In the discussion of automation and machine learning, there is certainly one crucial question, for sales and for everyone: is the future dominated by humans or machines? Or, both together in harmony?
I truly believe there will be such a decision, and it will have to be made in the not-too-distant future. As we discussed in our last article, humans can be sloppy, late, incorrect, inconsistent, and—in comparison to machines—only work part of the time. For that reason we know we’re depending more and more on machines.
Point of No Return
We have reached a point of no return, now, for there are machines today that if we suddenly had to do without would mean the end of an industry. One very important example is agriculture, which is highly automated today. We’re having to feed 7 billion people, and if we suddenly had to go back to manually growing, picking, packing and shipping, the whole industry globally would fall apart. It’s only going to become more automated as time goes by.
In the digital transformation taking place today, there are some industries that will totally vanish. I don’t think people have totally thought through the impact that automation could have for the future—and I’m only raising questions here, not trying to provide answers (which I certainly couldn’t do in the framework of a single article).
We’ve also passed the point of no return when it comes to our personal lives—just look at smartphones. Interestingly, a great deal of our activity with smartphones deals not with interaction with people, but with other machines. Where is the nearest restaurant? Can I book a table? Where can I buy that sweater? Where is the nearest park located? All such questions are directly addressed toward a machine, not a person.
The relationship between smartphone and user has become symbiotic and will become even more so. People freak out if they lose their phones—it’s like they’ve lost a limb or a major organ. Work is already in progress to make a smartphone part of a person’s body.
Migration of Workers
We know we can’t influence which industry or industries will totally vanish as a result of machines. Go back 150 years, and we were in the age of horse-drawn vehicles. Today, such things are kept around mainly for amusement. What will be next? We only know that today a disappearing industry can mean an impact on millions of workers.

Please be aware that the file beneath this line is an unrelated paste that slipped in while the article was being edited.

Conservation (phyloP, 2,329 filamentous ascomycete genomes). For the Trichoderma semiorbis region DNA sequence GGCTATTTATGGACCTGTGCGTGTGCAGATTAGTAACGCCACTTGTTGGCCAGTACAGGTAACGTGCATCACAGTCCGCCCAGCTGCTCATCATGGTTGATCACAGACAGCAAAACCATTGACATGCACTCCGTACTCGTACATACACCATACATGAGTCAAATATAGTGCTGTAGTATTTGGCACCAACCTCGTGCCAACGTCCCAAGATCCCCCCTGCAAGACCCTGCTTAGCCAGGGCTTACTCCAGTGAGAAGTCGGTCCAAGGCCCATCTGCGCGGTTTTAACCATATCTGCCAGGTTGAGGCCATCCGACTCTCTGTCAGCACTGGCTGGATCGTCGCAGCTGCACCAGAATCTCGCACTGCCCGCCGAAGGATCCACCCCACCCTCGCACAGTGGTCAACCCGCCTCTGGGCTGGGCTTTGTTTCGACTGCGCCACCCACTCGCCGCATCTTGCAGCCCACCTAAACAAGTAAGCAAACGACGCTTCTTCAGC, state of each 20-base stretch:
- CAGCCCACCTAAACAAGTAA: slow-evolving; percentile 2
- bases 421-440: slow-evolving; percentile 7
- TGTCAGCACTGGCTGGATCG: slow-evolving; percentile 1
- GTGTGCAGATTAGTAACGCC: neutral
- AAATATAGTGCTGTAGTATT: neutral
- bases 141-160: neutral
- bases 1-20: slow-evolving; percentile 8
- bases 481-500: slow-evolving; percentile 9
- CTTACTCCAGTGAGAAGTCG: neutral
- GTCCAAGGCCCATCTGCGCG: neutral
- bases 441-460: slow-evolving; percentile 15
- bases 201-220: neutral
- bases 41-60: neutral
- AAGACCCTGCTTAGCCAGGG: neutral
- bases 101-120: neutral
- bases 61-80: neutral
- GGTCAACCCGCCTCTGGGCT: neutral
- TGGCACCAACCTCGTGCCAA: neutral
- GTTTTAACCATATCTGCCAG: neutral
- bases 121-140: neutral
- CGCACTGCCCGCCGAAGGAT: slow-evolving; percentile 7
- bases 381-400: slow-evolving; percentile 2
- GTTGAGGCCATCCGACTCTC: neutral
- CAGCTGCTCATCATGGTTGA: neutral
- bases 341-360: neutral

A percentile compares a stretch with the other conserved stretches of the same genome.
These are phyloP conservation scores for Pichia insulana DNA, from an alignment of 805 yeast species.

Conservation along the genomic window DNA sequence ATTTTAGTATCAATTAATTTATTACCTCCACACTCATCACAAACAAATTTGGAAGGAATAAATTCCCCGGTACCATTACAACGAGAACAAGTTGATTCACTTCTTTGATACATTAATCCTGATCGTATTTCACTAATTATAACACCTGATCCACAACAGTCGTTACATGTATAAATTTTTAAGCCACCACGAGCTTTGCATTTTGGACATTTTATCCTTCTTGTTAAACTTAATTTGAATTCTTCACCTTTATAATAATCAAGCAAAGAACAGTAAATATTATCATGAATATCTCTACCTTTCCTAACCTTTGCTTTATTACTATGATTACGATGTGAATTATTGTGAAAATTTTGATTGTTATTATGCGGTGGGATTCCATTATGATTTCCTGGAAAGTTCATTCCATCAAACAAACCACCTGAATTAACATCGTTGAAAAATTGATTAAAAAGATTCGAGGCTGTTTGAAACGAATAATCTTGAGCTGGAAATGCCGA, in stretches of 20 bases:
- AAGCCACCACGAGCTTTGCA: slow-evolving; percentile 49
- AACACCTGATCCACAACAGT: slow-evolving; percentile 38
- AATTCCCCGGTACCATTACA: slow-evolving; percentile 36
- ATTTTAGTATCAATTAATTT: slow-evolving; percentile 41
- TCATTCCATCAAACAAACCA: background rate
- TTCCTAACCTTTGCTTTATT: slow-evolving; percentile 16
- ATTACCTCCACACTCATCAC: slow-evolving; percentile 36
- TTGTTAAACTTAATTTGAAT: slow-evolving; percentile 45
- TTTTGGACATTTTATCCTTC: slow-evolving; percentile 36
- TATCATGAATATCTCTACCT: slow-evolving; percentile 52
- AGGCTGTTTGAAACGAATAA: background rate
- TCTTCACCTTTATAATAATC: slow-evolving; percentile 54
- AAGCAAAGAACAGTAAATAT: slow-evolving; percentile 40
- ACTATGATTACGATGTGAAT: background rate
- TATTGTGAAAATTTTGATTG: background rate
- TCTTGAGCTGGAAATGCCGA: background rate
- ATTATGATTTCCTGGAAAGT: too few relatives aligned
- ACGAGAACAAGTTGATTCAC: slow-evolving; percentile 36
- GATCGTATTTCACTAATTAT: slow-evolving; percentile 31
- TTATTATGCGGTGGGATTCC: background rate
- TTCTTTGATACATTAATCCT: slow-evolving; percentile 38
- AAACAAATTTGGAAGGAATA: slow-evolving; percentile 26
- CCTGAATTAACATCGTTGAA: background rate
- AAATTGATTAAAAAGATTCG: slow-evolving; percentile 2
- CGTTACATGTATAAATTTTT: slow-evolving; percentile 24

When workers are no longer working in an industry, where do they go? When the Industrial Age took over from a primarily agricultural society, many moved out of the field and into the factory. Today, with factories becoming almost completely automated, I believe it’s a question of educating the worker. For the direction the world is heading, you need knowledge—more intelligent people are needed in this increasingly automated society.
An Example of Coming Radical Change
One area that will eventually be heavily impacted by automation is motor vehicles. Self-driving vehicles are now very much on the horizon. Once they fully come to pass, how many millions of jobs will be lost? By truckers? By bus drivers? By taxi (or Uber, Lyft, or other transportation network company) drivers?
Taking an even further step back, if we’re not going to have to drive cars ourselves, why should private individuals have to own them? A car normally sits idle 70 to 90 percent of the time—you drive to work, the car sits for 8 hours, and you drive home. You sometimes go out, to go shopping (although this is becoming unnecessary, too). But even so, most of the time, you don’t actually need the car. A car could be “timeshared” so that it could be used when needed.
Taking this thought process further, this scenario would mean drastic changes to the automotive industry as well, because we would need fewer cars and vehicles, even as the population increases. There would be an enormous reduction in vehicle manufacturing and car dealerships.
It follows we’d also need fewer traffic lights, traffic police officers, even traffic signs. Other industries would radically change and evolve, too, such as driver training—no drivers, no training needed. You can certainly imagine many other changes.
We’re starting to see radical changes in the automotive industry happening already. I saw a very interesting article recently comparing the BMW M3, a high-performance internal-combustion vehicle, to the new Tesla 3 all-electric car. The comparison was shocking. For example, the BMW M3 internal combustion engine costs between $3.5k and $3.7k to build, while the Tesla Model 3 electric engine costs a mere $754. The BMW M3 has 1,200 engine parts, while the Tesla 3 has a mere 50. There are other jaw-dropping comparisons as well. It’s clear where the future is going—and I believe these electric cars won’t have drivers for long.
Understanding Where We’re Going
With the skyrocketing uptake in automation, it’s vital that we all keep a firm grip and understanding on where it is taking us. If you’re in an industry that might, in the end, be totally automated, start now in changing over to a career that is more knowledge-based.
For those of us in sales, as I’ve said earlier, I very much doubt B2B sales will ever be automated–it’s too complex a transaction. If you’re in B2C sales, keep your eyes open, and it might be time to seek a career change.
There is one more very crucial aspect to an automated society—probably the most important facet—which is the question of data and automation bias. We’ll be covering that in our next article in this series.